This cutting-edge archaeological park, the first of its kind, is made possible by the Malta Airport Foundation and Heritage Malta, and is set to be launched this spring. The new underwater park is located in Xlendi Bay in the southwest corner of Malta’s sister island of Gozo.
First discovered in 1993, this deep-water archaeological park, encompassing an area of 67,000 square meters (approx. 42 miles), will allow international researchers and technical divers to explore the history of Malta from a totally different deep sea archaeological perspective. The marine park will showcase thousands of ancient artifacts, such as amphorae and urns, dating back to around 2,300 years, and natural heritage in the form of rocky outcrops formed by extinct coral reefs.
The Malta Airport Foundation Chairman, Josef Formosa Gauci, stated, “Through the Underwater Malta website, the foundation also hopes to support Heritage Malta in bringing this project closer to people who are neither divers nor researchers but are keen to learn more about the Maltese Islands’ history through our underwater cultural heritage.”
Professor Timmy Gambin from Heritage Malta stated: “I am very proud to be part of the team launching the Tower Wreck Deepwater Archaeological Park. Heritage Malta, together with the University of Malta and the Superintendence of Cultural Heritage, is valorizing and sharing a unique site that is otherwise invisible to the vast majority of the world. Thanks to support from the Malta Airport Foundation, this ambitious and challenging project has gone from concept to reality.”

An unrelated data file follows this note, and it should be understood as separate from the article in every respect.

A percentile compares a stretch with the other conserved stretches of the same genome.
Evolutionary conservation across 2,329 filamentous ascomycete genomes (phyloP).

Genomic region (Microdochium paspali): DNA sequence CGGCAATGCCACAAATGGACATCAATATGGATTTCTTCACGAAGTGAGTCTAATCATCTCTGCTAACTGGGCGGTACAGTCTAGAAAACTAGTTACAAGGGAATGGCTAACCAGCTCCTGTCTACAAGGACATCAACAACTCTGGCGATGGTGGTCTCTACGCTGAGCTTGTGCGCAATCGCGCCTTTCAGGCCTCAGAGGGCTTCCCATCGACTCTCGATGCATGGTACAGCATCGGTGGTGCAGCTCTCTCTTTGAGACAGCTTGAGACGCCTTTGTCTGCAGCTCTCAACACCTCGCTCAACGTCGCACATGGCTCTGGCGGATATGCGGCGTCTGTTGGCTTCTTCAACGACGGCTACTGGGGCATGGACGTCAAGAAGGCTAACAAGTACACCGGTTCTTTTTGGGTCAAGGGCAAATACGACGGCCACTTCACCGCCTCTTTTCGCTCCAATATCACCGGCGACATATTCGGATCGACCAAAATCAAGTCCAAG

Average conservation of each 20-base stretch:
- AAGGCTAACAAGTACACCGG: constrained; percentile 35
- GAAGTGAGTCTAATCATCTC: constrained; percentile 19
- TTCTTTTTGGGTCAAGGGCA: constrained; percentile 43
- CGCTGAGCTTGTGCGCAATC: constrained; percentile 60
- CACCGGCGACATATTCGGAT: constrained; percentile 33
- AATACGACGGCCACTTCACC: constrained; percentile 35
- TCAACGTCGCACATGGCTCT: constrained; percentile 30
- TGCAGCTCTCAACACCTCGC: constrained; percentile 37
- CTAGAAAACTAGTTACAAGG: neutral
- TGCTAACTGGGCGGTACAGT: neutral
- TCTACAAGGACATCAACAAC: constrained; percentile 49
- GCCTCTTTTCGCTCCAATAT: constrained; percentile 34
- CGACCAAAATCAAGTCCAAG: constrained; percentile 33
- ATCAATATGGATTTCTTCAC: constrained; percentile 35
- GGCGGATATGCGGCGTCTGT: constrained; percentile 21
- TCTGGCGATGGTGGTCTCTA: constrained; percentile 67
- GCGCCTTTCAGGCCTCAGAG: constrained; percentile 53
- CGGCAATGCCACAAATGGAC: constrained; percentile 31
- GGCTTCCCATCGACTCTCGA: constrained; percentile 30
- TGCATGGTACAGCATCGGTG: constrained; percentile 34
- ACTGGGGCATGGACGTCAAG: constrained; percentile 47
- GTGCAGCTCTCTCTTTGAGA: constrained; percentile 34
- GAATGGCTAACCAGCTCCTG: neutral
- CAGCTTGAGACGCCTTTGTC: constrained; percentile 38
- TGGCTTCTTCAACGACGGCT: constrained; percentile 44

The Underwater Malta website will make the deep-water archaeological site accessible to all through 360-degree videos, images, and 3D models, which is a virtual museum of the islands’ underwater archaeological sites. The marine park will be the site of a small museum with some exhibits and video footage of the seabed archeological park. Minister Bonnici stated, “Through this virtual museum, more people can discover our underwater cultural heritage and appreciate the unique sites in our seas.”
The sunny islands of Malta, in the middle of the Mediterranean Sea, are home to a most remarkable concentration of intact built heritage, including the highest density of UNESCO World Heritage Sites in any nation-state anywhere. Valletta, built by the proud Knights of St. John, is one of the UNESCO sites and the European Capital of Culture for 2018. Malta’s patrimony in stone ranges from the oldest free-standing stone architecture in the world, to one of the British Empire’s most formidable defensive systems, and includes a rich mix of domestic, religious and military architecture from the ancient, medieval and early modern periods. With superbly sunny weather, attractive beaches, a thriving nightlife and 8,000 years of intriguing history, there is a great deal to see and do.